SYNTHETIC DREAM FOUNDATION
~reviewed by Kevin Filan
There's shiny happy upbeat synthpop and there's hard grinding industrial; not many people work in the spaces in between. With "Quench," Synthetic Dream Foundation stakes out territory in that cold and foreboding land. Their music combines the cold metallic machine feel of industrial music with sweet melodic passages, with a result that is chilly but never sterile.
Unlike industrial music, dissonance is used sparingly here, and always contrasted against a firmly tonal background. In "Regenerate (Bio-Stasis Mix)", synths weave a high dissonant counterpoint, creating a sense of longing and loss which reminded me of Portuguese Fado sung by a machine, or Coil's "First Five Minutes After Death." "AngelFire" opens with what sounds like a synthesized digideroo leading into a pretty piano line, while "Torn" brings the piano to the foreground over a faint, ghostly moaning backdrop and "Desolation" closes things with warbling synthesizers trying to cheer an elegaic piano. The persistent mood of longing and loss is brought about more by absence than presence; in place of emotional histrionics, there's a soft wistful anhedonia. Instead of the Cure, think of Gary Numan circa "Down in the Park."
Synthetic Dream Foundation makes frequent use of vocal samples. Sometimes they prove distracting. "Gateway" opens with a woman preaching about "Satanic influences in these lyrics." I'm not sure what this has to do with the instrumental Jan-Hammer-meets-illbient concoction that follows, nor am I quite sure how the 50s hypnotist who opens "Sindustrial Slumber" fits into things. "The Procedure" is more successful, with a woman moaning in what might be torture or orgasm providing the backbone for sinister mechanical sounds brooding in a slow factory lockstep.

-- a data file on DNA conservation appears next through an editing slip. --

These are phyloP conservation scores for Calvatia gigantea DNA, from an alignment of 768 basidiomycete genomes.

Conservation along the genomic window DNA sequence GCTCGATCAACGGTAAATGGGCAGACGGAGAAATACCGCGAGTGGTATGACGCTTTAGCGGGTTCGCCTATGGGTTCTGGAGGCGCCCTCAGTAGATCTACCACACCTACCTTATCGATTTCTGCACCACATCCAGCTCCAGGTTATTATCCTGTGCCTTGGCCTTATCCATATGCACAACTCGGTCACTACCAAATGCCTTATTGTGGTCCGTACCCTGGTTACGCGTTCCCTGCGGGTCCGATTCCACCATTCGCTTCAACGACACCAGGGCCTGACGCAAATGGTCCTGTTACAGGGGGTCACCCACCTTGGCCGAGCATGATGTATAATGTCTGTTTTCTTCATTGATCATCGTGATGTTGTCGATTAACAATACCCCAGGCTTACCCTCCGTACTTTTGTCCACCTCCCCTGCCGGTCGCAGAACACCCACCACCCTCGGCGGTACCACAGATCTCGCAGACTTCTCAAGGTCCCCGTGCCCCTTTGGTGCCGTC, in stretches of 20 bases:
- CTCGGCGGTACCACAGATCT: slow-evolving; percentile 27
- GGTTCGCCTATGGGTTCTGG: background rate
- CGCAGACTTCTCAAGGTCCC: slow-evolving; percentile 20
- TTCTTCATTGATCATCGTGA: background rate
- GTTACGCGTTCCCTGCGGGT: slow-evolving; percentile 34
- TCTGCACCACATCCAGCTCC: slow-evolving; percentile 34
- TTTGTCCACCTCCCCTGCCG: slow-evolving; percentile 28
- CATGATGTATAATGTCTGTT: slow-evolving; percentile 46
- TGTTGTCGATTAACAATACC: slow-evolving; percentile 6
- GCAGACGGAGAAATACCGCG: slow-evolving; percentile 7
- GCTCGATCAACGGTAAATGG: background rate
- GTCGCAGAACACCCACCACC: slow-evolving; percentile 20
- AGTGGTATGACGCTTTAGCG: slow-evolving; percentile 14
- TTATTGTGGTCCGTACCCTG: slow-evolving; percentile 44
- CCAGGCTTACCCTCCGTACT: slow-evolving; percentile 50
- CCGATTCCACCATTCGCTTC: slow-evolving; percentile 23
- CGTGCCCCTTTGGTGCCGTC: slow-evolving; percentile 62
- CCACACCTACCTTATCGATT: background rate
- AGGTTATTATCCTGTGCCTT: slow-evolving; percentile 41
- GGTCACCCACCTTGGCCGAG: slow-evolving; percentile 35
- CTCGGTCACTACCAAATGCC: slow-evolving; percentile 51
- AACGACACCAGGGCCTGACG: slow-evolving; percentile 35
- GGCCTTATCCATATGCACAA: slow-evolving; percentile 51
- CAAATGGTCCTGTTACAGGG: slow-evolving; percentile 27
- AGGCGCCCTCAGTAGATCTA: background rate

There's an intense feeling of tension and dread throughout much of this CD. I kept waiting for "Scaring the Flowers" to explode into screaming and power chords but it never did. For the most part things stayed slow, harnessing the power of understatement. Only "Silicon Lifeforms," a fascinating Drum & Industrial experiment, moves at an uptempo pace; it also features lots of speaker-to-speaker mixing and dubbing, which may remind you of psytrance or Pink Floyd, depending on your age bracket.
I'm generally not a fan of synthesizer bands, particularly those given to Ye Olde Painfully Obvious Cliches. Thankfully, Synthetic Dream Foundation avoids those perils. This is a well-constructed and tuneful CD, which shows solid technical chops combined with a willingness to transcend genres and think outside the box. Highly recommended.
1) Sindustrial Slumber
Synthetic Dream Foundation on MP3.com